In the face of all these disgusting capitalist festivities, we at the People’s Cafe are trying to remain positive. More than that, we are going to try and actively reduce the negative impacts of xmas. We have decided to have our own alternative celebration of community, creativity and 2 weeks of successful occupation!
The event is open for anyone to come along and help out in whatever way they feel best suits them. To give you an idea of what already will be on offer:
Face painting, Free shops, Tea, Coffee and homemade cakes (donations very welcome!), workshops, crafts, stalls, information and real community spirit.
Come along, share gifts and skills, eat cake, drink teas and find the sense of community no amount of bright lights and plastic shite can fake.
There will be a meeting to finalize preparations for the fayre on Tues 13th @12.30pm in the People’s Cafe. Spread the word!
Its been a busy week at the People’s Cafe, with infrastructure coming along by leaps and bounds. The space is now well set up with sofas, a fully operational and clean kitchen, a kid’s space, a free shop and our workshop spaces available for booking by anyone. We’ve been visited by the Fire Service who kindly fitted smoke detectors in all the rooms and we’ve done a full check of the health and safety of the space, closing off rooms that might not be safe until we’ve finished fixing everything.
On Monday and Friday we held film nights, and on Wednesday we hosted DIY Discussions, a radical feminist discussion group who held an evening of making crafts to be sold to raise money for the Revolutionary Association of the Women of Afghanistan (RAWA). Outside of these scheduled events there’s been plenty of spontaneous music and creative happenings, but we could always do with more!
Next week we’ll be opening up the space even more for folk to come and hold events, workshops, gigs or forums to share ideas and come up with inspiration for radical action against social injustice! Click here to view the schedule
This is your space too, so lets make it happen!
Film Night Tonight – 8pm
The Fourth World War (2003)
From the front-lines of conflicts in Mexico, Argentina, South Africa,
Palestine, Korea, ‘the North’ from Seattle to Genova, and the ‘War on
Terror’ in New York, Afghanistan, and Iraq.
It is the story of men and women around the world who resist being
annihilated in this war.
Coconut Revolution (2001)
The movie tells the story of the successful uprising of the indigenous
peoples of Bougainville Island against the Papua New Guinea army and the
mining plans of the RTZ company to exploit their natural resources. The
documentary reveals how the Bougainville Revolutionary Army (BRA)
managed to overcome the blockade strategy carried by the papuan army by
using coconut oil as fuel.
Plus other short films.
Where Next For The People’s Cafe? 10.30, Tomorrow 6th December
After a successful weekend of events we need to decide what to do next
with the space. Come down and plot and plan, whether you’ve been
involved since the beginning of the occupation or never been before but
A diverse group of autonomous people are currently squatting(1) 3 Bristo Place in central Edinburgh. The 3-storey building has stood empty and unused for over 3 months since August 31st 2011. The non-hierarchical group are taking direct action to reclaim this space for use by the community.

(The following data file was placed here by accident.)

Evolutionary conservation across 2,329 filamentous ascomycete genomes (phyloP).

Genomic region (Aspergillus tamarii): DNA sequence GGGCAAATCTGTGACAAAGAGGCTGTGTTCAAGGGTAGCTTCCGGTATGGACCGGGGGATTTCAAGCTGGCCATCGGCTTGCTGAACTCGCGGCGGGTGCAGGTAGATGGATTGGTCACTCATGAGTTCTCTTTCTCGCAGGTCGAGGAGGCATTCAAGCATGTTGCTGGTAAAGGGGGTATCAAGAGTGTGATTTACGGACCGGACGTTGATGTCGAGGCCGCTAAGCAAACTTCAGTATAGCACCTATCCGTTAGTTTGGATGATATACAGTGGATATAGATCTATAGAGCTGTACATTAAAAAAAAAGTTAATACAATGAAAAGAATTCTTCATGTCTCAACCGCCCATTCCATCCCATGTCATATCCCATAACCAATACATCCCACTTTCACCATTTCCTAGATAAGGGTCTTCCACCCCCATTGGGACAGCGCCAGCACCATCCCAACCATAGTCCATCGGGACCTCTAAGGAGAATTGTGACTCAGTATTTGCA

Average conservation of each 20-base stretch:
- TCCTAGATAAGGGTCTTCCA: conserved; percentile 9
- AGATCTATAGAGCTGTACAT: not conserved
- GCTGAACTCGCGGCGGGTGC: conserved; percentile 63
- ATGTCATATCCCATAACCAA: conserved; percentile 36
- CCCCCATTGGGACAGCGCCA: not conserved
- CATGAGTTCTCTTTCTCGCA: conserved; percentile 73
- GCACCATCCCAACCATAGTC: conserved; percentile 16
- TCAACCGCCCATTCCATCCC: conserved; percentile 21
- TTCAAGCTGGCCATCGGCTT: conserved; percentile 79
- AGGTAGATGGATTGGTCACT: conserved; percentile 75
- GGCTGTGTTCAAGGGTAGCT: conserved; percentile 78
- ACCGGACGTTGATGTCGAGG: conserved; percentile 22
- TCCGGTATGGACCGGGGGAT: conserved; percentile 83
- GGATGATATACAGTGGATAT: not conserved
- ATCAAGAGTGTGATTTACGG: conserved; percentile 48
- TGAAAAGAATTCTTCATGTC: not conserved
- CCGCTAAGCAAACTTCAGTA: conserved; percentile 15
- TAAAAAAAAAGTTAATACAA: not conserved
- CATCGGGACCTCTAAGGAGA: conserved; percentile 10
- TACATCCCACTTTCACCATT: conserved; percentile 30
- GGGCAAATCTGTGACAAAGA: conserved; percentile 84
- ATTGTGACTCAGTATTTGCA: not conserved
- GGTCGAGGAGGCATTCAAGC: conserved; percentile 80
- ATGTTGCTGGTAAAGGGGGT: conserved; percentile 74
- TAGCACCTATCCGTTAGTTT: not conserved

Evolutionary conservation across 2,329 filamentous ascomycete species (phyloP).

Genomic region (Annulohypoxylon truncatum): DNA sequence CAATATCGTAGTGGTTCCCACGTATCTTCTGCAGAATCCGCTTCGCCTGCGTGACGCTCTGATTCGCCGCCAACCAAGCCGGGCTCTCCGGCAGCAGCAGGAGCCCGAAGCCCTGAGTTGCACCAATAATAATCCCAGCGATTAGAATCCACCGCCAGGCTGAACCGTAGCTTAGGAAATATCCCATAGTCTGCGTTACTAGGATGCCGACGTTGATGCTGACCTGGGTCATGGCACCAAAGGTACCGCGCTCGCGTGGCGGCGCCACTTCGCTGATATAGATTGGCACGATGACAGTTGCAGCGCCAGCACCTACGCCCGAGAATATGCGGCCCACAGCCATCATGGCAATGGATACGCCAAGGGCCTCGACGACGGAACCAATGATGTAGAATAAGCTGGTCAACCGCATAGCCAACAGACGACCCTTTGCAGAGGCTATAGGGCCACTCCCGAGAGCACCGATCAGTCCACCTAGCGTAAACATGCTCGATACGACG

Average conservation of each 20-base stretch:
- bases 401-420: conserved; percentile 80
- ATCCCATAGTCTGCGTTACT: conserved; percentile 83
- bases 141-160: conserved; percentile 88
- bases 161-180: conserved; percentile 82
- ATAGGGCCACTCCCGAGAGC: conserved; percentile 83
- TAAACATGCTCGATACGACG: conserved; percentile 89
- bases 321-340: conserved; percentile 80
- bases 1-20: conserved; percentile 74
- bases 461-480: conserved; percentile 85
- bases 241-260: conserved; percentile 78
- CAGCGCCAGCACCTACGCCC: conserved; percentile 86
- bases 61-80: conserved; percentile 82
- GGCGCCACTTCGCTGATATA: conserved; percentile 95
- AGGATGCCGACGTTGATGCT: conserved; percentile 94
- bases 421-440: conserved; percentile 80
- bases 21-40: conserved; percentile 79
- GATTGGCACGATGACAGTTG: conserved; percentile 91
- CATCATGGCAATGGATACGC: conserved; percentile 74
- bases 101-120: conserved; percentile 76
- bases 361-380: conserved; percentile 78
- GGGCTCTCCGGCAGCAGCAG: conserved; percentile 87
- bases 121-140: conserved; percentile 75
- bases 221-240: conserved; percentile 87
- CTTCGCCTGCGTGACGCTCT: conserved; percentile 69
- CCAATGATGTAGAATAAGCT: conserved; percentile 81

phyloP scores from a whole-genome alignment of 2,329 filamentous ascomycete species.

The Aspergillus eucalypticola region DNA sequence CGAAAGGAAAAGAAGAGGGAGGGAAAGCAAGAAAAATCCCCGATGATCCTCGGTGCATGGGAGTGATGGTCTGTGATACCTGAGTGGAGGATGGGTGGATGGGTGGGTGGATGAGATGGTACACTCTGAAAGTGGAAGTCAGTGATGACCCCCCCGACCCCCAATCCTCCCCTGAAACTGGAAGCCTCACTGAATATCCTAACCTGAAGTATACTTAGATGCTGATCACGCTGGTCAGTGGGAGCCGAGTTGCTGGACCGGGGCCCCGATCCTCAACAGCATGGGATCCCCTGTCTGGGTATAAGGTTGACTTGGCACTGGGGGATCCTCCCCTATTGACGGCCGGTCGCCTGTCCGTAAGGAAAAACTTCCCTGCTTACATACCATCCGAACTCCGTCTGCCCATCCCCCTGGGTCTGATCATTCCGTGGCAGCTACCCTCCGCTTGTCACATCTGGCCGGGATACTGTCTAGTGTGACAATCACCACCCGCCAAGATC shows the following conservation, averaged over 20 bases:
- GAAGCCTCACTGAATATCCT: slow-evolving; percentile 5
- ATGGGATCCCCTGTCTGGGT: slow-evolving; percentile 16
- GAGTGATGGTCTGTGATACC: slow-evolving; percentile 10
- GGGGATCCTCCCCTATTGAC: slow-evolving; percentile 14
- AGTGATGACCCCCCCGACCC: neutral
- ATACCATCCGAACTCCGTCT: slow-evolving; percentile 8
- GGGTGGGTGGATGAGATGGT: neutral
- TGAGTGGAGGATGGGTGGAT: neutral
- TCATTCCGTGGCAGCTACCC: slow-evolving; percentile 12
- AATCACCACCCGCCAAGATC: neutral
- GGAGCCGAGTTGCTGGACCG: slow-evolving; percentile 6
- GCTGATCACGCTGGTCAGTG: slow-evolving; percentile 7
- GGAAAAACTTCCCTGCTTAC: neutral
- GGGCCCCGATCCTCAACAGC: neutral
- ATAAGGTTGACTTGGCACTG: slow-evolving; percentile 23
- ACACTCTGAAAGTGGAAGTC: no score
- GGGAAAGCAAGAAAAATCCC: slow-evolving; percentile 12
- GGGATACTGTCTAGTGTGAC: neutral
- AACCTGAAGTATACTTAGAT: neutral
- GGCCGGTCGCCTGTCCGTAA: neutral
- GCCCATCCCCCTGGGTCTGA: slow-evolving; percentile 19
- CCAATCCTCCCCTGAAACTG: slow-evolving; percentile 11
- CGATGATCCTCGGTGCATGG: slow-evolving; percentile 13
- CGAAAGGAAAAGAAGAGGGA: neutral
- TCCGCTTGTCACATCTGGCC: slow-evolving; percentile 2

The squatting of the building began yesterday afternoon with more than 100 people including families occupying the space, cleaning, organising a kitchen area and discussing how the building could be used for the benefit of the community. Banners were painted including ‘The Peoples’ Cafe’ and displayed in the front windows.
3 Bristo Place has previously been utilised by The Forest Cafe as a volunteer-run, collectively-owned, free arts and events space. After Edinburgh University Settlement the owners of the building went bankrupt (2), it was appropriated by Price Waterhouse Coopers to administrate and The Forest Cafe were forced to vacate on 31st August 2011 despite a high profile and popular campaign to retain the space (3). Those currently squatting the building are not directly affiliated with The Forest Cafe but recognise that its closure is part of an ongoing eradication of free, non-corporate spaces in Edinburgh City Centre. Direct action has been taken to ensure that the space is not left unused but can be reopened for the benefit of the local community.
The action deliberately coincided with the November 30th UK-wide strikes over pensions. Amy Douglas, a 32 year old youth worker from Edinburgh who has been in the building since yesterday said, “While massive cuts are being made to public services and workers bear the brunt of these through much diminished pensions, the banks responsible for the financial crisis continue to profit. Cuts to public services also threaten community spaces and the same banking system is responsible for the detrimental impact this has had on communities across the country(4). By squatting and reopening 3 Bristo Place we resist the banks’ continued profiting at the expense of those who are already suffering from the cuts.”
Today there will be meetings to organise a programme of participatory events which will be open to the public. It is hoped that the building can be used as an organising space for community projects.
For Access Call: 07799737995
- While there is no legal right to squat in Scotland, squatting in this context means to settle on or occupy property, especially otherwise unoccupied property, without any title, right, or payment of rent.
- Edinburgh University Settlement were declared bankrupt and forced into administration in October 2010.
- For more information on the impact of cuts-related community centre closures see http://www.guardian.co.uk/edinburgh/2010/may/18/edinburgh-community-centres-saved-gorgie-mem-colinton-mains-longstone-council and http://www.guardian.co.uk/society/2011/mar/25/public-sector-cuts?intcmp=239